What is the Probate Process?

The probate process, or probating an estate, is typically handled by the local probate court. The probate court will be responsible for overseeing all matters related to probate, including:

  • Establishing that a will is valid;
  • Appointing an executor to manage the estate or ensuring that an executor was named in the will; and
  • Ensuring that the assets are properly distributed to the correct beneficiaries.

Although it varies by state, generally, the probate process proceeds by the following steps:

  • If the decedent had a will, then the will typically name the individual who is to become the executor or administrator of the estate. If there is no will or the will does not name an
  • individual as become executor, then the probate court will assign an individual to the role;
  • The appointed administrator or executor of the estate begins the process of managing the estate. They begin the process by filing documents with the court to schedule and set the date of the probate hearing;
  • At the probate hearing, the court will review whether or not the will is valid. Depending on the state and the court’s decision, the procedure will vary from this point forward. It is important to check the state laws and local court rules for more information;
  • The executor will next ensure that all debts and/or taxes still owed by the estate are paid off and settled; and
  • Any remaining estate assets or items named in the will document will be distributed to the appropriate beneficiaries, or if no will exists, in accordance with state law.

The steps provided above represent the most basic outline of the necessary steps to complete the probate process. These steps can and will vary greatly depending on:

  • The laws of the state;
  • The local rules for probate procedures; and
  • Other variables which relate to the estate itself, such as size and value.

Additionally, not every state requires probate. Many states have laws regarding when it is necessary to probate an individual’s estate.

What do Probate Lawyers do?

Probate lawyers handle all issues related to the probate process, estate planning, and helping individuals ensure their wishes are carried out after they pass away. The main role of probate lawyers is to assist individuals with their estate planning needs and will drafting, so that their estate can avoid the probate process following their death.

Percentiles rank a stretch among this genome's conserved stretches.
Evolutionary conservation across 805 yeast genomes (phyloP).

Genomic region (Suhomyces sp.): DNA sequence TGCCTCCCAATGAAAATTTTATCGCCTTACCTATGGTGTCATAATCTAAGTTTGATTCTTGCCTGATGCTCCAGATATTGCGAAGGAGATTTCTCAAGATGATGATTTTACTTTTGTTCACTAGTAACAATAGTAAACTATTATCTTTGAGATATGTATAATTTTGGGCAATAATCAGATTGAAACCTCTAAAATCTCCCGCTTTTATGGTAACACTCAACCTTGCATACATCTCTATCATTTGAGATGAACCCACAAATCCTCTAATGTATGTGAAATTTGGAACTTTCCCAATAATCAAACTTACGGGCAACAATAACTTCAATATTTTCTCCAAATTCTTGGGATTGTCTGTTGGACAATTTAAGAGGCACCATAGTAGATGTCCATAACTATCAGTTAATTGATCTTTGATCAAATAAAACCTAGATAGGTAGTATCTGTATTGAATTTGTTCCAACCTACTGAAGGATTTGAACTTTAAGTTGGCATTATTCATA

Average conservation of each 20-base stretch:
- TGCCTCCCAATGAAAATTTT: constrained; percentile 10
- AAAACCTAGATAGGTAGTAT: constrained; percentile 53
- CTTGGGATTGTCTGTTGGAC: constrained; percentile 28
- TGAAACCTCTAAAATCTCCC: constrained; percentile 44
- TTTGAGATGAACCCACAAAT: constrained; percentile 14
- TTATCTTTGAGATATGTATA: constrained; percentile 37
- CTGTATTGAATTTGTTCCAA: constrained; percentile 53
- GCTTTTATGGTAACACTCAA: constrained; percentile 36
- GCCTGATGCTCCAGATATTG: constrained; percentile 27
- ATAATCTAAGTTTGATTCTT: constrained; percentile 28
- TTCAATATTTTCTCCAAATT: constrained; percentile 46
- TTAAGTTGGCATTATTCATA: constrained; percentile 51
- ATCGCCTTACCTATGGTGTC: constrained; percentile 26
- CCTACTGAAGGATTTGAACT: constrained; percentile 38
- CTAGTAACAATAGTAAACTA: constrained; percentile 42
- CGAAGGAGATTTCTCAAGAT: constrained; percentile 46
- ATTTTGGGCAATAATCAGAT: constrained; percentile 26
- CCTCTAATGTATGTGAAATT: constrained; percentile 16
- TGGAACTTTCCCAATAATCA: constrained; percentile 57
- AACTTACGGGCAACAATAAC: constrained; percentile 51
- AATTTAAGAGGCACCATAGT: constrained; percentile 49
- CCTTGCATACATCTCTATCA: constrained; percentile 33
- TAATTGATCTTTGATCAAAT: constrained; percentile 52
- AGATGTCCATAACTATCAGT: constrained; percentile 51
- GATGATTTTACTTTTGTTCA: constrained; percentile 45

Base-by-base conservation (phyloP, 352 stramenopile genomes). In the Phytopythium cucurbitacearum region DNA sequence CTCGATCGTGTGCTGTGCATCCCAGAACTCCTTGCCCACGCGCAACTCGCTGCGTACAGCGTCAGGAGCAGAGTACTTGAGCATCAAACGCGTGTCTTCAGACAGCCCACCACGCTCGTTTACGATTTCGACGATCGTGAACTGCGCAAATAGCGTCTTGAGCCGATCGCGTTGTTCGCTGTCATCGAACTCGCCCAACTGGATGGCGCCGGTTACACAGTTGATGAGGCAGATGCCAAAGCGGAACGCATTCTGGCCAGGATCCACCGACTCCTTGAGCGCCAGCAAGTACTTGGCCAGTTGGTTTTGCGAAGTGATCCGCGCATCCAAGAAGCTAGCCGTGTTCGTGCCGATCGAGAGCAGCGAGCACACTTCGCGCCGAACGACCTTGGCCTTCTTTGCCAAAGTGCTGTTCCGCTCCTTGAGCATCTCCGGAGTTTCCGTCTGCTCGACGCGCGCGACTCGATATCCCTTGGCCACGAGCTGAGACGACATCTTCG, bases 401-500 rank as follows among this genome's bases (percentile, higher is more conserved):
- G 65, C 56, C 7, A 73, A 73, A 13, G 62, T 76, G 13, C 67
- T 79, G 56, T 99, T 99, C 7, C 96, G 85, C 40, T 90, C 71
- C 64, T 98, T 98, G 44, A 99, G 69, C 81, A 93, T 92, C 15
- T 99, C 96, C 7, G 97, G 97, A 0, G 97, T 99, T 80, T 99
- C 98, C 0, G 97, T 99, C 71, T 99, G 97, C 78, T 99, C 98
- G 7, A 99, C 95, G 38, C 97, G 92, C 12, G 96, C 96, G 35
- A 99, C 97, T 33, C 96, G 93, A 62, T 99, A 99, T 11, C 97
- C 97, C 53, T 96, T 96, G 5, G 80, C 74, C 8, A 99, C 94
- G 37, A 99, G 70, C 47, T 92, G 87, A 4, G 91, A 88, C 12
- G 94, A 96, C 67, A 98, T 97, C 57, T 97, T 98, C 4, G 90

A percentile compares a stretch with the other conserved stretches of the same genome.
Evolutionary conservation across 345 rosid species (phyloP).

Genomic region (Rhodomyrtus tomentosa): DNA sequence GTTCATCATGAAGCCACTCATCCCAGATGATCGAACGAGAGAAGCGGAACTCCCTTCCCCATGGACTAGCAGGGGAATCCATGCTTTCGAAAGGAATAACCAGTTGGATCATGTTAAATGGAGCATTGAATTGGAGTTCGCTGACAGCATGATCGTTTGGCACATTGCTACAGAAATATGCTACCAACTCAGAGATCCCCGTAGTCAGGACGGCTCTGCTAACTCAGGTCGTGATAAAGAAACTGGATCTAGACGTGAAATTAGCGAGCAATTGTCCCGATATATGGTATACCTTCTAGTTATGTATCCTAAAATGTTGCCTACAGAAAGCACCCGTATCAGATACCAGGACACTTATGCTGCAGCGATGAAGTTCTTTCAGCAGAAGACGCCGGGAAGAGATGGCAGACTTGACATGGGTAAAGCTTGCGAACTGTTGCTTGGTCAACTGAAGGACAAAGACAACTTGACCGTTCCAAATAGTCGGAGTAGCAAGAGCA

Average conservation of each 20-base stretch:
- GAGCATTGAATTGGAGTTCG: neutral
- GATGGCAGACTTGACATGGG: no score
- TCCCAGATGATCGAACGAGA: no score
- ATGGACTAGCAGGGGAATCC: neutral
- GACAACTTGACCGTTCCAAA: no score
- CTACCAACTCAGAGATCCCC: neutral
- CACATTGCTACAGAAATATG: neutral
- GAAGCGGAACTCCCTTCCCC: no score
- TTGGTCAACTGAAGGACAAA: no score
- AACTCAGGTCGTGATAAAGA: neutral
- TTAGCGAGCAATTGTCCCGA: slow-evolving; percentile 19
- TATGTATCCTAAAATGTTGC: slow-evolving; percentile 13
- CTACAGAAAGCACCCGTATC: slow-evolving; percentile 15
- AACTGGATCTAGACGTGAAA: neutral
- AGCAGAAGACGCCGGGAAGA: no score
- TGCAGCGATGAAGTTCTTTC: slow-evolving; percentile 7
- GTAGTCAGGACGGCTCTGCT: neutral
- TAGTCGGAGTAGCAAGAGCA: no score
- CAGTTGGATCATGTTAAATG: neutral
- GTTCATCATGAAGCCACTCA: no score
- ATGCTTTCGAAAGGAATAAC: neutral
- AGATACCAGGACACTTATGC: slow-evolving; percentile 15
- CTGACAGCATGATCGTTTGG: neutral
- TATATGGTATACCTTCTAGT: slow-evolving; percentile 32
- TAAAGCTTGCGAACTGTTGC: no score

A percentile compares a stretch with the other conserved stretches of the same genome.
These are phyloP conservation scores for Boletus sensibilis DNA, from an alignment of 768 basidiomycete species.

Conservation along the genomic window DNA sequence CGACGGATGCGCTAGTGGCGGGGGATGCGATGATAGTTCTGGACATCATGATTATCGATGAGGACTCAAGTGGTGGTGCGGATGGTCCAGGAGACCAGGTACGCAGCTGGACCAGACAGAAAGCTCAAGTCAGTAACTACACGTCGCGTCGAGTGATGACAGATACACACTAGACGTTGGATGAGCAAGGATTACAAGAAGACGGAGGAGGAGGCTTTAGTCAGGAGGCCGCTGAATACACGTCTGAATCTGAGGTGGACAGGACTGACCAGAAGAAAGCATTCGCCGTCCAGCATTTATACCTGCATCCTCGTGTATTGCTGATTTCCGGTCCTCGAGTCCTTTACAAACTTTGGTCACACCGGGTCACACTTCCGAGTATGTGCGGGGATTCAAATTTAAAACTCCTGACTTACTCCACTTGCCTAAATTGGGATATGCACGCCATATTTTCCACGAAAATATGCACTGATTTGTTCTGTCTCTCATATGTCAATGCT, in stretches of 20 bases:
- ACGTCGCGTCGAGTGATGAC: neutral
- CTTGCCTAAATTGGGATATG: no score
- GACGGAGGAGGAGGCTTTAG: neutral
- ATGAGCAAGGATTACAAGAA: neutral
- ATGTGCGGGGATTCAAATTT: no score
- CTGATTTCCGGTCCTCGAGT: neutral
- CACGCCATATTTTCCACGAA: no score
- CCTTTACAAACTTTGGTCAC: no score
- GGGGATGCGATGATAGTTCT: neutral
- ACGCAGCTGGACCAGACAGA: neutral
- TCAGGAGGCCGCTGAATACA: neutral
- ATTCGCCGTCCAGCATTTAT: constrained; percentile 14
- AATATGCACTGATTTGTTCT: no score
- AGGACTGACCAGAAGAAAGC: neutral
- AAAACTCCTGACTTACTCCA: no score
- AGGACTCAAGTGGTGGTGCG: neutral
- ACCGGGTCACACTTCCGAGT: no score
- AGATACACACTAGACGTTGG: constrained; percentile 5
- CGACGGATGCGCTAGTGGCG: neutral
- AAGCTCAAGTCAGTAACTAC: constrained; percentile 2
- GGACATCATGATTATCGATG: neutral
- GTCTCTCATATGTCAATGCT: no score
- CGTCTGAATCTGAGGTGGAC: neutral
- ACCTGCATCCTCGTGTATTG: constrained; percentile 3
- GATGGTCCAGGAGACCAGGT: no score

The process of estate planning involves detailed and varied work, including identifying and classifying an individual’s different assets as well as assigning them to the corresponding recipients. A probate lawyer can also provide advice regarding tax implications of certain aspects of the estate plan, such as the difference between gifting an asset rather than distributing it under the terms of a will.

It is important to note, however, that probate lawyers do not just draft documents. They also provide legal advice and assist with issues which may arise during the probate process after death.

Probate attorneys may be involved in many types of cases, including contested wills and disputes regarding the distribution of property.

Do I Need a Lawyer for Issues with Probate Estate?

It is essential to have the assistance of a probate lawyer for any issues, questions, or concerns you may have related to probate. The process of probate can be very demanding, especially because it involves all of an individual’s assets.

If you are involved in a probate case, your attorney can answer any questions you may have regarding the process and what you can expect. Having a lawyer assist you during the probate process can make the process much less overwhelming and ensure that your rights are protected and you receive the property to which you are entitled.

If you are interested in creating a will or planning other aspects of your estate, you should contact an estate planning attorney. Your attorney will advise you regarding the laws of your state, assist you with decisions regarding distribution of your assets, and assist you with helping your loved ones avoid the probate process after your passing.